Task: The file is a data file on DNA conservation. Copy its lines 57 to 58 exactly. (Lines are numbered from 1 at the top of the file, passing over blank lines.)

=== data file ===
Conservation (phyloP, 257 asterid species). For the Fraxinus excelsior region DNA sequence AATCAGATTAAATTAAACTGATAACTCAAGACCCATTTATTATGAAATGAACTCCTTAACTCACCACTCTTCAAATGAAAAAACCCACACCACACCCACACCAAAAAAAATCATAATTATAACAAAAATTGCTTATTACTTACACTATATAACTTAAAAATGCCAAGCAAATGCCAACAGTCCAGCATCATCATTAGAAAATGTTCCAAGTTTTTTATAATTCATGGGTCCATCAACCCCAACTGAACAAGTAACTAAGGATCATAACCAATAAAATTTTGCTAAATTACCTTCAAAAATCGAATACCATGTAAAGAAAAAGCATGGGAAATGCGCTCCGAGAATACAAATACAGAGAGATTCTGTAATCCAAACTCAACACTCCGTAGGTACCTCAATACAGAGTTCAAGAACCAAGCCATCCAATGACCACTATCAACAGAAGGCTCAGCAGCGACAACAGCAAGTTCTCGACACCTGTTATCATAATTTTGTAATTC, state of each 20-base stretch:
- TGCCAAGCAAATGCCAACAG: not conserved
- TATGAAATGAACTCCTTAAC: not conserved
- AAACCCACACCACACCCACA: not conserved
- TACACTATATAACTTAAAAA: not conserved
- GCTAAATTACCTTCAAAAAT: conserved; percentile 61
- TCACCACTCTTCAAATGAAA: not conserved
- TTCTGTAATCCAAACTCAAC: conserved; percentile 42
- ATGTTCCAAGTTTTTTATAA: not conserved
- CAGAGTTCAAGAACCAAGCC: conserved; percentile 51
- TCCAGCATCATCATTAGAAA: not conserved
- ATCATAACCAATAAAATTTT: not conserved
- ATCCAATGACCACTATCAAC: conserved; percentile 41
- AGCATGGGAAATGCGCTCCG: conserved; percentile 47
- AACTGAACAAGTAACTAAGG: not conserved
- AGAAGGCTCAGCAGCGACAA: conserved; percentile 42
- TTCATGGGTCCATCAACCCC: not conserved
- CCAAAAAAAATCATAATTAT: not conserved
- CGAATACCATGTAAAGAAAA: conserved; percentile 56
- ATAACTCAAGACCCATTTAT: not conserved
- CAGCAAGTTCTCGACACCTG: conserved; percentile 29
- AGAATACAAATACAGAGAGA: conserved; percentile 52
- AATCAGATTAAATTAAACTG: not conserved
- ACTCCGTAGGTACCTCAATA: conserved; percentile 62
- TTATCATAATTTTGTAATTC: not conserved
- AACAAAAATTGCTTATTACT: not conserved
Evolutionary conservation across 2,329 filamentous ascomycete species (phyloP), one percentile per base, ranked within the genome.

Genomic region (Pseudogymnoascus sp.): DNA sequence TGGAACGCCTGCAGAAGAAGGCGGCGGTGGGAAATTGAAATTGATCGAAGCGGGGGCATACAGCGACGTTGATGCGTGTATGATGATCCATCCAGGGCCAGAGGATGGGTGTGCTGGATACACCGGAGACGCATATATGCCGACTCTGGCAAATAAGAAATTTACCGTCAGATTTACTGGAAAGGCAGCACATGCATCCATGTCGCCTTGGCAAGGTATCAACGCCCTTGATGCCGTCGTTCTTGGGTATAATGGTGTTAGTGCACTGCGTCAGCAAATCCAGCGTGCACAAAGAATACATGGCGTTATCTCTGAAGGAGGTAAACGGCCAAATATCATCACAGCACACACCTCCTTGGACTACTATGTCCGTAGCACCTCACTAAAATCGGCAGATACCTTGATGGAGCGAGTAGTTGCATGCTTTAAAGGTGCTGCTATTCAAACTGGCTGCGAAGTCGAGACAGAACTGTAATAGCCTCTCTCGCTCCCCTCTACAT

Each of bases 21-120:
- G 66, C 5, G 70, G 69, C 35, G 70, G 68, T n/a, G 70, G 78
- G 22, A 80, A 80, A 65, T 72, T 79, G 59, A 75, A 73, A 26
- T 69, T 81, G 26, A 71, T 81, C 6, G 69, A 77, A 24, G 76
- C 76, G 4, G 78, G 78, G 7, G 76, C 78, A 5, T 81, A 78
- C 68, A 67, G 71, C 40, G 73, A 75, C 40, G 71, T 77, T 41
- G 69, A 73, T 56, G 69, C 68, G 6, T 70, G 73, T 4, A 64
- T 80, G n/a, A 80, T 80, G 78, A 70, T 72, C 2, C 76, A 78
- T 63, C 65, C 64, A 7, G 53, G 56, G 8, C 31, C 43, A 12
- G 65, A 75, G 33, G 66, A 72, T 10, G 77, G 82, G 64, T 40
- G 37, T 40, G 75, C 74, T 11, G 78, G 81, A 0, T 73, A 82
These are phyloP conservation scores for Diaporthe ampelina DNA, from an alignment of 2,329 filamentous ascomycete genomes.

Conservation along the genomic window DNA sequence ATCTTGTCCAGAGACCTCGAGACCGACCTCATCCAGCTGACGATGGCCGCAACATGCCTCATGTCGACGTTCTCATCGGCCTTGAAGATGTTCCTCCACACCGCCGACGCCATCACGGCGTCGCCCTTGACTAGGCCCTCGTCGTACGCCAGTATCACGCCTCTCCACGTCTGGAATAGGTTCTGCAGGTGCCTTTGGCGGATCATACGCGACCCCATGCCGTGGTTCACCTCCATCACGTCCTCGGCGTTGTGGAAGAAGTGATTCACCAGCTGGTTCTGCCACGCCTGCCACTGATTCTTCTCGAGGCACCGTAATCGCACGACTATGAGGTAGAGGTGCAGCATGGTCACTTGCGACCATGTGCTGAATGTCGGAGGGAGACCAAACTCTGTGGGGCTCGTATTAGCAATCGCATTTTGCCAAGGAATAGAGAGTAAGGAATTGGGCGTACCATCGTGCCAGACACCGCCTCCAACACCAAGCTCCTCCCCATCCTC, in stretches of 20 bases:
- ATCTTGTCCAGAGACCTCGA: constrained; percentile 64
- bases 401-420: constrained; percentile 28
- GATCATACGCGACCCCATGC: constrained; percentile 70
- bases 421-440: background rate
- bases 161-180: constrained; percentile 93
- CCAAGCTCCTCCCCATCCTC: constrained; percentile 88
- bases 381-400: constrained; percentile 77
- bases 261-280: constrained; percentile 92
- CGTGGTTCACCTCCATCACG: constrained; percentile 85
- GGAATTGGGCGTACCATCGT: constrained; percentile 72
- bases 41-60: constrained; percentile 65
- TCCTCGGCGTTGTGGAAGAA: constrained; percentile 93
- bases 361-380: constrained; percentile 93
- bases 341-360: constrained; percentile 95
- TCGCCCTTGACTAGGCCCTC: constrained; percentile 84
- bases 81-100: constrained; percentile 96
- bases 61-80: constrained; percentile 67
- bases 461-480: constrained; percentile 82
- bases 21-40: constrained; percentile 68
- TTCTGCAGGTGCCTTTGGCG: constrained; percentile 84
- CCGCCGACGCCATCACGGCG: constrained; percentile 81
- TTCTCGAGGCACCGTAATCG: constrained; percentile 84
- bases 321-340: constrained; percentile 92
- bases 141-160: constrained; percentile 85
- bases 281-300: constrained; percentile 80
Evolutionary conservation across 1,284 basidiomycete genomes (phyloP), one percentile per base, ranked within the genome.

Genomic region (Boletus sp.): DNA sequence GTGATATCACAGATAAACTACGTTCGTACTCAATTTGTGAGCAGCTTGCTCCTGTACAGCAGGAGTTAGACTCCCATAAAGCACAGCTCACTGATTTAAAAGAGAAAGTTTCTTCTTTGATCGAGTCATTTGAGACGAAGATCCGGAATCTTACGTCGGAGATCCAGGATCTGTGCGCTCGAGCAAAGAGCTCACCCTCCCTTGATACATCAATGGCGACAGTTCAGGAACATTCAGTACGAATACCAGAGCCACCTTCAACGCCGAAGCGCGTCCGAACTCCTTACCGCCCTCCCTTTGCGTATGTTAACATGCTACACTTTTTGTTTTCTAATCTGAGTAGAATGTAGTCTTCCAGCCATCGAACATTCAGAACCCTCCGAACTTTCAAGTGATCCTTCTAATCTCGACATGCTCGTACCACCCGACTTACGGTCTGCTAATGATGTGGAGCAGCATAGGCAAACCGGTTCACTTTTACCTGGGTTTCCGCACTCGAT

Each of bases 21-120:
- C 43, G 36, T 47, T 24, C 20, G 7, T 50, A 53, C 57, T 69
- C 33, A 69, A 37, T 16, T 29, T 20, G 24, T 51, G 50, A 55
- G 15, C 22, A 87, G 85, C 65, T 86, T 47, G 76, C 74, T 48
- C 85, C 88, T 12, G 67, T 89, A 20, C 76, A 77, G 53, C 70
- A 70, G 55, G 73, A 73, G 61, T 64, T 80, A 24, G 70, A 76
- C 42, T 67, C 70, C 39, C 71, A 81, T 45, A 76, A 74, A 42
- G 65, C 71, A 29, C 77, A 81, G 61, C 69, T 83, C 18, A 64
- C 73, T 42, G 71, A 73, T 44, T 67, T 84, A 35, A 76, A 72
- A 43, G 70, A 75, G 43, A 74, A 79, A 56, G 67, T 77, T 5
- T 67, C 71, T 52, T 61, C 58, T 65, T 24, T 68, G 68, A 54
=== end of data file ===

- bases 81-100: constrained; percentile 96
- bases 61-80: constrained; percentile 67